Wet Wipe Ban Proposed As UK Moves To Wipe Out Plastic Waste
Wet wipes could see themselves wiped out of the British market as the UK government plans to eliminate single-use products, according to the BBC.
The government has said that its plan to eliminate plastic waste “includes single-use products like wet wipes”.
Wet wipes contain non-biodegradable plastics, which means manufacturers will have to develop a plastic-free alternative or the product will be removed from the markets altogether.
According to Water UK, wet wipes are responsible for 93% of blockages in UK sewers, referred to as 'fatbergs'. The trade body representing UK water and sewerage companies also said that over 5,000 wet wipes were recovered from 116 square metres of the Thames this April alone.
A spokesperson for the Department of the Environment Food & Rural Affairs (Defra) said, “We are continuing to work with manufacturers and retailers of wet wipes to make sure labelling on the packaging is clear and people know how to dispose of them properly.”
Defra added that it is also "encouraging innovation so that more and more of these products can be recycled and are working with industry to support the development of alternatives, such as a wet-wipe product that does not contain plastic and can, therefore, be flushed".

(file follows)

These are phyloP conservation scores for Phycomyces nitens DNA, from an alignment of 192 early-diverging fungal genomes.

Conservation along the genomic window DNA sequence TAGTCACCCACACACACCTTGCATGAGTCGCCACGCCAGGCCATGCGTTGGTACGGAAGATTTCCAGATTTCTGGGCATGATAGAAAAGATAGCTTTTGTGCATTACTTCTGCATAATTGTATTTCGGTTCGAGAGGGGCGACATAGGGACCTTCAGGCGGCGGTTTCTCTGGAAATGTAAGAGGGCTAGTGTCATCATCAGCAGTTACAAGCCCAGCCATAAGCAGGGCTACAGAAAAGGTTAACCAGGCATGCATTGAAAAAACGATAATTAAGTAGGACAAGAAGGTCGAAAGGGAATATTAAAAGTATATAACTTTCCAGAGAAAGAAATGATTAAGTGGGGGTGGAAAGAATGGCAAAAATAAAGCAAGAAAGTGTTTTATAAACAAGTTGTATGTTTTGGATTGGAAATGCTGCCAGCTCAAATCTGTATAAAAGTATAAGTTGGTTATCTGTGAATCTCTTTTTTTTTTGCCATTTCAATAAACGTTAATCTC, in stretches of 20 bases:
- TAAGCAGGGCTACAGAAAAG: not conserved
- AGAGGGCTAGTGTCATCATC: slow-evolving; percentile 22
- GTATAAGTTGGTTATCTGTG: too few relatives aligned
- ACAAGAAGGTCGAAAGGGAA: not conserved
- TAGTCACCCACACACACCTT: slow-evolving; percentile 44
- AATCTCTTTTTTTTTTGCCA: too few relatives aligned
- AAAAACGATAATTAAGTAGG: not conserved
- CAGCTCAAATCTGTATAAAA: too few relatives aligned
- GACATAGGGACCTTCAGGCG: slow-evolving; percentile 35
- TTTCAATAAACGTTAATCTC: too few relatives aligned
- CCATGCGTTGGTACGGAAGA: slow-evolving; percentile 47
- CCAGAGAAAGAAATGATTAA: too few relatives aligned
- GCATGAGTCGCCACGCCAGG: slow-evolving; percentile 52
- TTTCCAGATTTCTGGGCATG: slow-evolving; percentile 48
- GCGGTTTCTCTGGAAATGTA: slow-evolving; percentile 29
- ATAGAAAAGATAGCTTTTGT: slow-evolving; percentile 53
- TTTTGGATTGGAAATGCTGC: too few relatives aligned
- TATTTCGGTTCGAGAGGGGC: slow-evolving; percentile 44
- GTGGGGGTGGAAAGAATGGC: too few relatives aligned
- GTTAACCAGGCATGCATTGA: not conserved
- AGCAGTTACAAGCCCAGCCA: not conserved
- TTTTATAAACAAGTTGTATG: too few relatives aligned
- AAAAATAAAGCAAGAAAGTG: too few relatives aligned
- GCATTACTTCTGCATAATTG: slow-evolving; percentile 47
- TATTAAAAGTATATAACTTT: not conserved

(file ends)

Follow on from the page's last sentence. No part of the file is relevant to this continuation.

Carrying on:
The BBC reported that Jeremy Freedman, managing director of Guardpack, has written to his MP to say banning them would be environmentally disastrous.
"These wipes are biodegradable, take 3ml of liquid on average. If they weren't able to use these, they would need to wash their hands, using on average one litre of water.
"They are also widely used in the medical industry and, for people with incontinence and disabled people, these wipes are critical to their lifestyle."
He said while his wipes are 100% biodegradable materials, they were under no circumstances flushable - which wet wipes are often advertised as.
© 2018 European Supermarket Magazine – your source for the latest retail news. Article by Aidan O'Sullivan. Click subscribe to sign up to ESM: European Supermarket Magazine.